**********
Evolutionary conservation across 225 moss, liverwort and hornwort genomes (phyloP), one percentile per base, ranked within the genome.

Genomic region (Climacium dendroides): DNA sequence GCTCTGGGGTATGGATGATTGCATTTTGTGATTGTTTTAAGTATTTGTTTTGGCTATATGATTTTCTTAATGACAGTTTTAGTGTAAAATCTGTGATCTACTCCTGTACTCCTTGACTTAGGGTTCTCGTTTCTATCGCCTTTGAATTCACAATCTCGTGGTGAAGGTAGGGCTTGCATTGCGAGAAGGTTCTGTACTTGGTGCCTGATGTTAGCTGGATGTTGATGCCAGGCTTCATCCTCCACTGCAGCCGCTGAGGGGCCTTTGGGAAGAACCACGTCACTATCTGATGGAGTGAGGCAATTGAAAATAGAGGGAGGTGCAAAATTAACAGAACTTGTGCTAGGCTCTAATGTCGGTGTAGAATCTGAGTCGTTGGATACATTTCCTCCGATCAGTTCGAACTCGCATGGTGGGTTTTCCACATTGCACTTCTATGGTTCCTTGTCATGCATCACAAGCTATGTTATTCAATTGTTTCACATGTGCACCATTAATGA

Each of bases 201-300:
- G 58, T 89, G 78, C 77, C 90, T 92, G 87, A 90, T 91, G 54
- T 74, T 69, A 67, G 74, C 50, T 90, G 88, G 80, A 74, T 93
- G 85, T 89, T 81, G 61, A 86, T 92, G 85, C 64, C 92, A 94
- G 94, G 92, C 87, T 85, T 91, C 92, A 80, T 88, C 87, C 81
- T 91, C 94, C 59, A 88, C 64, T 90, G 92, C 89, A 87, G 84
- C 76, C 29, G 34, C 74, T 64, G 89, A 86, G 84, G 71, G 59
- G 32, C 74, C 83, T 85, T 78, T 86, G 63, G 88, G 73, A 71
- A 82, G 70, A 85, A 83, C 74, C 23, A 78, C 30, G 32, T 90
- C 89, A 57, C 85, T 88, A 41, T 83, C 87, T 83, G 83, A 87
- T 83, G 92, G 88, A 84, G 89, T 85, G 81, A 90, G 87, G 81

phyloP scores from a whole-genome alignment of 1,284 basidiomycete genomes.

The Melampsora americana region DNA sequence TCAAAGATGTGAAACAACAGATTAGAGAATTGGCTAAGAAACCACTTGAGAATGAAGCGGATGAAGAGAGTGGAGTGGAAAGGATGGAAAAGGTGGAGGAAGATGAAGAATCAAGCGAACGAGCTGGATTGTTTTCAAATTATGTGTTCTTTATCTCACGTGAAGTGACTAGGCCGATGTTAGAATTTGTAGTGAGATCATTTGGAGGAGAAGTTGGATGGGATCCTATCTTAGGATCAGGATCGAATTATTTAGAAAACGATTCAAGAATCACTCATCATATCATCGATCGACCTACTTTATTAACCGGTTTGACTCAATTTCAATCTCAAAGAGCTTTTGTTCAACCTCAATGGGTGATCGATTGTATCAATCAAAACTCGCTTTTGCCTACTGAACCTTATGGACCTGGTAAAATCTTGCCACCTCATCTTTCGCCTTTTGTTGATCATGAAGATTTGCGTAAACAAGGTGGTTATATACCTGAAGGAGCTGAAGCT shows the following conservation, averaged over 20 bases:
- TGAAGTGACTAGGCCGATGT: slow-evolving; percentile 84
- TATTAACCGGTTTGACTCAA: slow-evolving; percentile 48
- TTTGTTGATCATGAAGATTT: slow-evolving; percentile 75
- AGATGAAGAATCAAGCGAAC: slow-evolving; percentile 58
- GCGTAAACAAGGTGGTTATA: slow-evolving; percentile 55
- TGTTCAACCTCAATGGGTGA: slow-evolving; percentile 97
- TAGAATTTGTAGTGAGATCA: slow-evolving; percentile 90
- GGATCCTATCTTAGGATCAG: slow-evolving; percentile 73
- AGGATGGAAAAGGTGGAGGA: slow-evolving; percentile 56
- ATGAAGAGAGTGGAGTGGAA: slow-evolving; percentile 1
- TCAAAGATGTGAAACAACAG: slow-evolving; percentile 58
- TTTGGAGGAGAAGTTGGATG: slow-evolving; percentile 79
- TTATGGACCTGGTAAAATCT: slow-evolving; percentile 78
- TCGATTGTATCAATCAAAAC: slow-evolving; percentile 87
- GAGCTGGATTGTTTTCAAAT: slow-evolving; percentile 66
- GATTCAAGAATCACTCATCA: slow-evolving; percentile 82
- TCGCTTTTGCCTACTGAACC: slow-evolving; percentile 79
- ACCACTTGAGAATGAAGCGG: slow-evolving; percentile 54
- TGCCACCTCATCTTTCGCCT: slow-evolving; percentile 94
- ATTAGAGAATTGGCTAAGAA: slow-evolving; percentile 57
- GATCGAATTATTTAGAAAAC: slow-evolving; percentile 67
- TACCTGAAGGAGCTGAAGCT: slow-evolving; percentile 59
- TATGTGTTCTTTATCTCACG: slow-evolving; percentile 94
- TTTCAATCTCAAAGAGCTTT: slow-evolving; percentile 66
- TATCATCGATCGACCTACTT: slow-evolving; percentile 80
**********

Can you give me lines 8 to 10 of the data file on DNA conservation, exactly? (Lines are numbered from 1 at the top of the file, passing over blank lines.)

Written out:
- T 91, C 94, C 59, A 88, C 64, T 90, G 92, C 89, A 87, G 84
- C 76, C 29, G 34, C 74, T 64, G 89, A 86, G 84, G 71, G 59
- G 32, C 74, C 83, T 85, T 78, T 86, G 63, G 88, G 73, A 71